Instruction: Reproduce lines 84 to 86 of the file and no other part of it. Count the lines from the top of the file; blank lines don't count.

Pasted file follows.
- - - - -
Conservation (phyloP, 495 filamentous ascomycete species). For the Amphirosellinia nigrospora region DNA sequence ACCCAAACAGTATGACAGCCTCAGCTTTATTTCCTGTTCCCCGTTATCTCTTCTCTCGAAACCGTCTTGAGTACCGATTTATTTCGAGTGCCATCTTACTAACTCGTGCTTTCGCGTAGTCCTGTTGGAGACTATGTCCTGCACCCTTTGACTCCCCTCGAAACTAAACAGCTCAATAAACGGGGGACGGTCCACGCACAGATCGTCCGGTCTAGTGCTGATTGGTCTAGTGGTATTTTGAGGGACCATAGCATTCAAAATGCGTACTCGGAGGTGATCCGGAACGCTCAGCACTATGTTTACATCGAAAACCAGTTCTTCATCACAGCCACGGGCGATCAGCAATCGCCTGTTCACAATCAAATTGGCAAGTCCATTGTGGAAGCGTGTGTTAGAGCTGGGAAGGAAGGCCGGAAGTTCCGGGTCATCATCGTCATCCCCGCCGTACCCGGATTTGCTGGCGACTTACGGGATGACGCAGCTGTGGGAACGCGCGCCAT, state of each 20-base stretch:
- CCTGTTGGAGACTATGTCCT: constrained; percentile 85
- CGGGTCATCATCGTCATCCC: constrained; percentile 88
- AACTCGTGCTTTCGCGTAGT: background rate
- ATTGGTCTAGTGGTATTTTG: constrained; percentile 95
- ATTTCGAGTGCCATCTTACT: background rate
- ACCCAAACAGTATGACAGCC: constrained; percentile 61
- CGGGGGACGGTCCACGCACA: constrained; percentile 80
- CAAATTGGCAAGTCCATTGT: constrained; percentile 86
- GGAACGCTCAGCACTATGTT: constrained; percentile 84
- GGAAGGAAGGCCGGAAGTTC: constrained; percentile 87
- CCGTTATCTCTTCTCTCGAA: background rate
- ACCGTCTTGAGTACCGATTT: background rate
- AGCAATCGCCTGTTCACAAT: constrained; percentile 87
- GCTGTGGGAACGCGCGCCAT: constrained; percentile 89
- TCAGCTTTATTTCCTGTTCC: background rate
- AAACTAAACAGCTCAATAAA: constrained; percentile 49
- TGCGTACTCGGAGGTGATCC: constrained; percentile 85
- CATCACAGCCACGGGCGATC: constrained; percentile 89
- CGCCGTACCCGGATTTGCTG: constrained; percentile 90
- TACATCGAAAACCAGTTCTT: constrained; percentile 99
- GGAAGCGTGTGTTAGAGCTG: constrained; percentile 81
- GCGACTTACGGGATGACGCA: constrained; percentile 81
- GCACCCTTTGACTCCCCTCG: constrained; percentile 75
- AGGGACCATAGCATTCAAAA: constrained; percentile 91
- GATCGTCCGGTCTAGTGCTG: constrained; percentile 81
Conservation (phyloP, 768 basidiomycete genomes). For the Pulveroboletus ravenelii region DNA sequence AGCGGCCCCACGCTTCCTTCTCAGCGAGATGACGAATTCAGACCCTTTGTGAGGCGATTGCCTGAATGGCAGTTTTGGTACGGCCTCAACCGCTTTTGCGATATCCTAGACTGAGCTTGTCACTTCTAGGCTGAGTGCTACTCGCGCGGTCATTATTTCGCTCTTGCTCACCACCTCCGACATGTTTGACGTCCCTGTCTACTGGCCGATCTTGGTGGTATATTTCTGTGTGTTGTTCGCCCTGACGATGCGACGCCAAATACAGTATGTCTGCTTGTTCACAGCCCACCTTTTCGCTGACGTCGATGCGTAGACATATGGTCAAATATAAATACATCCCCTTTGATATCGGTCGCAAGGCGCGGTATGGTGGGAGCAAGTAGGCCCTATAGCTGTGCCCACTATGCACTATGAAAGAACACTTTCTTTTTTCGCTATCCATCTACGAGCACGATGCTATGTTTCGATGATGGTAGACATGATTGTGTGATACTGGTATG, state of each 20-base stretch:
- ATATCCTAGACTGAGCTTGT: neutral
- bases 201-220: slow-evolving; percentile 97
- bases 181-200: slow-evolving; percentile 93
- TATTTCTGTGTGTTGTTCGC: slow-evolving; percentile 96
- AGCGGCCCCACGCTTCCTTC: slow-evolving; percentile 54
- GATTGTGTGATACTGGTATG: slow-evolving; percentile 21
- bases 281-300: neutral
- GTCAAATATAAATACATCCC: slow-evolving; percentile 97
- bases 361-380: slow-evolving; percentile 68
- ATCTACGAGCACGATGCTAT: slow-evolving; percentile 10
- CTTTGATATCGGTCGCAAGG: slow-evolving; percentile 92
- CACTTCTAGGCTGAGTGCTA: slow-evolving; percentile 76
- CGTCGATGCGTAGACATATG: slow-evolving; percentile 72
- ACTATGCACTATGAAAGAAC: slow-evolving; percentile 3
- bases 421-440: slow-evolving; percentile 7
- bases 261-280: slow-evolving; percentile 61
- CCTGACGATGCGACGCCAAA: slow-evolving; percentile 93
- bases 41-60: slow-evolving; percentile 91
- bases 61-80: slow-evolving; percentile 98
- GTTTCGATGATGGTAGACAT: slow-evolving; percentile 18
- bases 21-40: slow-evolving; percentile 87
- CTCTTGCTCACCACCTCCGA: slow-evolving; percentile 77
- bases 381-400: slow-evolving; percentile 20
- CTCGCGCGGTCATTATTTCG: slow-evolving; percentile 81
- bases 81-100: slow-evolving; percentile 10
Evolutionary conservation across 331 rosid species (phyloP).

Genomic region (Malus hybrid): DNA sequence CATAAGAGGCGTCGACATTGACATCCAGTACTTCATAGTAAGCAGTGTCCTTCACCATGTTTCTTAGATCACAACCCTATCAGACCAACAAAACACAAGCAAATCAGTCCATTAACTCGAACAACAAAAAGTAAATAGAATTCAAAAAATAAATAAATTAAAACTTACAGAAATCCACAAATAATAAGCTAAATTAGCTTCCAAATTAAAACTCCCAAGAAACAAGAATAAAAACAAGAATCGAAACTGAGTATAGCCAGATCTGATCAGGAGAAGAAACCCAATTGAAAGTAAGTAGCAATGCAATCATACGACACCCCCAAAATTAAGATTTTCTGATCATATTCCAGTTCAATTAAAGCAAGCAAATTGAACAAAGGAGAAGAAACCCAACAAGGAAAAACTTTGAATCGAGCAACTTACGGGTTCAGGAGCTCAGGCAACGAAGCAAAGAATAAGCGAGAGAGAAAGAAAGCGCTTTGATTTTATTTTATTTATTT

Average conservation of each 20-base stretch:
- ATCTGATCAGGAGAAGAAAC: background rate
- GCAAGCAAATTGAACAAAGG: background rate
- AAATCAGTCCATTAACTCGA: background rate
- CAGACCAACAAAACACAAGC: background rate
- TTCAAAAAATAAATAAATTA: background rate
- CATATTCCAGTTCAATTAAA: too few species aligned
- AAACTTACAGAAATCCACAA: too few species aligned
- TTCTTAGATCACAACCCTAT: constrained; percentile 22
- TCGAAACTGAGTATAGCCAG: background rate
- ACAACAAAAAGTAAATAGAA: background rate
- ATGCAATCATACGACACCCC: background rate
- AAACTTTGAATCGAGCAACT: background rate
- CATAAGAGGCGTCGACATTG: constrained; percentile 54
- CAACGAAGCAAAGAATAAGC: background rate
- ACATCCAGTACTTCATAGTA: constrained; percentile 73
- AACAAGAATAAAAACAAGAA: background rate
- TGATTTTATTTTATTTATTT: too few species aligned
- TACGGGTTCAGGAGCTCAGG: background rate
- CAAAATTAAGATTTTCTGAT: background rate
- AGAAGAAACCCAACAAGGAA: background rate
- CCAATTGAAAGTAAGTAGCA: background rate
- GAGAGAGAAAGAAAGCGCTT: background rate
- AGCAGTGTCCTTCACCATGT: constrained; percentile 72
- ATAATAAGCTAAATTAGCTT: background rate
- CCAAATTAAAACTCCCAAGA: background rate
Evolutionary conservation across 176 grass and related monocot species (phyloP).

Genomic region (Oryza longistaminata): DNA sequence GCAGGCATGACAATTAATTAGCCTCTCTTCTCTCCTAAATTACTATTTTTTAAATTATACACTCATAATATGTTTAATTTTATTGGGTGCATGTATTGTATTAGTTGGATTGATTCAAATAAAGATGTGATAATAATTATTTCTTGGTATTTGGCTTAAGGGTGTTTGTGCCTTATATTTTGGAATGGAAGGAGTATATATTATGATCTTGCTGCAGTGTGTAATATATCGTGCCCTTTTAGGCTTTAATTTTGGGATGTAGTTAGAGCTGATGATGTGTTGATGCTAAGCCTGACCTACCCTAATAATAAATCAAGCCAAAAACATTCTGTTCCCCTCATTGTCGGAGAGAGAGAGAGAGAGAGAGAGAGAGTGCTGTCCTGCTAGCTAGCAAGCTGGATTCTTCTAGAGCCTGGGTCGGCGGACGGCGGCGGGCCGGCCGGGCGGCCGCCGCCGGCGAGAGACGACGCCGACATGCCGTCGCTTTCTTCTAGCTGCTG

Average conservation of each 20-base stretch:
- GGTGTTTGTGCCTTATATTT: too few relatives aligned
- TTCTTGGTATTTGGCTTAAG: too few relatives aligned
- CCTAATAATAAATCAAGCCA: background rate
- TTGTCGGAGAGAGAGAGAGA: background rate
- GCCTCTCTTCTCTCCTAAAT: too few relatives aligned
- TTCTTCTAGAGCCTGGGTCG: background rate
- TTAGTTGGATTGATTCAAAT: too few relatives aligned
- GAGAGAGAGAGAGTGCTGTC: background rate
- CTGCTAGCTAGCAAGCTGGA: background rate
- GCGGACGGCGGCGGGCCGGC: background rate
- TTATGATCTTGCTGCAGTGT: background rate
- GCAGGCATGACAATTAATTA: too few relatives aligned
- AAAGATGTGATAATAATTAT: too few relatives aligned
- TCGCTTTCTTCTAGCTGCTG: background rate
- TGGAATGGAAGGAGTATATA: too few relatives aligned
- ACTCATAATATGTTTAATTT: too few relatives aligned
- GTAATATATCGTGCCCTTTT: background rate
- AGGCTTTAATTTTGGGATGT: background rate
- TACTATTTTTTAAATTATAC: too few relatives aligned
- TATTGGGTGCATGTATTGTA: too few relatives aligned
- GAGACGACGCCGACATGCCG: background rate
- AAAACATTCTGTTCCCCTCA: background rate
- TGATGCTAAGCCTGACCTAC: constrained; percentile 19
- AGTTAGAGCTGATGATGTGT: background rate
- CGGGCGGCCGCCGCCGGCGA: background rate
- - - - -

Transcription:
- GGTGTTTGTGCCTTATATTT: too few relatives aligned
- TTCTTGGTATTTGGCTTAAG: too few relatives aligned
- CCTAATAATAAATCAAGCCA: background rate